Anyway best of wishes to all the lovers of the frontal lobes. Just one word of caution. Don’t get too attached to them. When it comes to the crunch, not even a perfectly functioning unabused pair of frontal lobes will prove much use to ya…

    Love to all xxx

  • I was in a store a few days ago and this woman was having a go at the cashier. She was accusing her of traumatising her. Good grief, I was thinking, and shuffled over to be of assistance, thinking there was perhaps a threat of death situation or some such. Turns out the woman with the trauma-claim was trying to return a pullover with a coffee or red wine stain on it, and the cashier was refusing.

    The emotion in her voice was palpable. No mistake. But trauma?

    In RJ McNally’s book Remembering Trauma, he writes: “The threshold for classifying an experience as traumatic is lower when times are good. In the absence of catastrophic stressors such as war, specialists in traumatic stress turn their attention elsewhere, discovering new sources of victims or hitherto unrecognized trauma.”

    I respect his bathos. People are trivialising trauma. It now means anything which upsets them a little bit, any slight narcissistic injury, any mention of anything which is mildly difficult or unpleasant. And it’s about as sincere as offering an injured dolphin a retirement at SeaWorld.

    Why are people so keen to make everything difficult in life a trauma? What do these kinds of people expect life to be? Even Disney films depict hardship, loss, trials… and they are by and large sentimentalised garbage.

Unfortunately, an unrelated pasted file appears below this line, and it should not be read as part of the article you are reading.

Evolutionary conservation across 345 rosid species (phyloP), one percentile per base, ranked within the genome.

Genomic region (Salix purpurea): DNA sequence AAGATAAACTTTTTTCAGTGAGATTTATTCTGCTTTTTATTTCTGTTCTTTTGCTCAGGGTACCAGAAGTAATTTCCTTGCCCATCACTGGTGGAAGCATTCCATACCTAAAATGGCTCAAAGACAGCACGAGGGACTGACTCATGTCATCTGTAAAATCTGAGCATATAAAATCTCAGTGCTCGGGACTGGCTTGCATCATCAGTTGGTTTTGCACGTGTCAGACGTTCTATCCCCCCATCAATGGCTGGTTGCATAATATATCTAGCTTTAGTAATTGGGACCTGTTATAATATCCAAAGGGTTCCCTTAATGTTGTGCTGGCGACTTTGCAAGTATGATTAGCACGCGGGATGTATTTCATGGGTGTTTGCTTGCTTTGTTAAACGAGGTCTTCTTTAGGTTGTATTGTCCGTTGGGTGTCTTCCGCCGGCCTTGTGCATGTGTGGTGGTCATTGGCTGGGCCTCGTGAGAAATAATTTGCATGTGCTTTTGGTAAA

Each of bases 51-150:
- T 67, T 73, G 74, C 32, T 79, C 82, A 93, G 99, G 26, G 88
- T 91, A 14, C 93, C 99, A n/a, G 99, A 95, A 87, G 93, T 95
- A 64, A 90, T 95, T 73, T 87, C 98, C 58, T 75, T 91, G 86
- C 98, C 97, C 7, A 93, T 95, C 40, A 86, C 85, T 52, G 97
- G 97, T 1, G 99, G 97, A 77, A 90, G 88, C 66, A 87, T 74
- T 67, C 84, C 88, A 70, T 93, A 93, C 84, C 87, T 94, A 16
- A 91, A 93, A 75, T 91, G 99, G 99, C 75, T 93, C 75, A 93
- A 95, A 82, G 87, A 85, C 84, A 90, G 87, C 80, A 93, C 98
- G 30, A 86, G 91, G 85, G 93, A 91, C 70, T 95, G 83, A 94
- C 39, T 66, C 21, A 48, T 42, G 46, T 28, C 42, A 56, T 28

This is what happens when a small clique of people dominate the picture and make demands for system-change that do not widely reflect what people want and need. You end up with a farce. A traumatising farce.

  • “[…]to assume that someone is knowledgeable enough about the effects of a prescription drug, based on the information his or her doctor provides when writing a prescription, is making a huge leap.

    Maybe I’m wrong, but I do not think that most people have an adequate understanding of biochemistry and physiology to allow them to make informed decisions about the risks of taking medications (psych or non-psych).”

    A doctor can’t tell you what will happen to you. All they can do at best is express hope that you feel a bit better. Whatever that means?

    Even the world’s foremost biochemist is unable to have an adequate understanding of what will happen to *you* if you take a psychoactive drug. Most of their knowledge is based on what has happened to mice, rats and fruitflies. In *isolated* *controlled* environments.

    And then they are unable to predict what will happen to a specific mouse, rat or fruitfly.

    And even then, no-one has a blinkin’ clue what happens when all these drugs enter the wild, and mix it up with all the culturally okayed shit, and all the environmental pollutants, the chemicalised environment, and plastic particulates in the food chain.

    It’s more complex than the simplifying narratives make it out to be.

    Never trust a simplifying narrative!

    There are expectancy effects and there is the placebo effect and some drugs are downy, and some others are uppy, and some others can be trippy. Beyond that, what does anyone really know about drugs and how can anyone realistically measure the effects of drugs on human beings? Moreso, on an individual?

    How can a doctor be held to blame if someone regularly using alcohol, sugar, aspartame and caffeine comes a-pleadin’ for a fix when their coctails catch up with them? And gives them what they want?

    And how honest are people anyway about their drug use with their doctors? Especially, as you know, most people are necking drugs under the self-delusion that they are non-drug substances.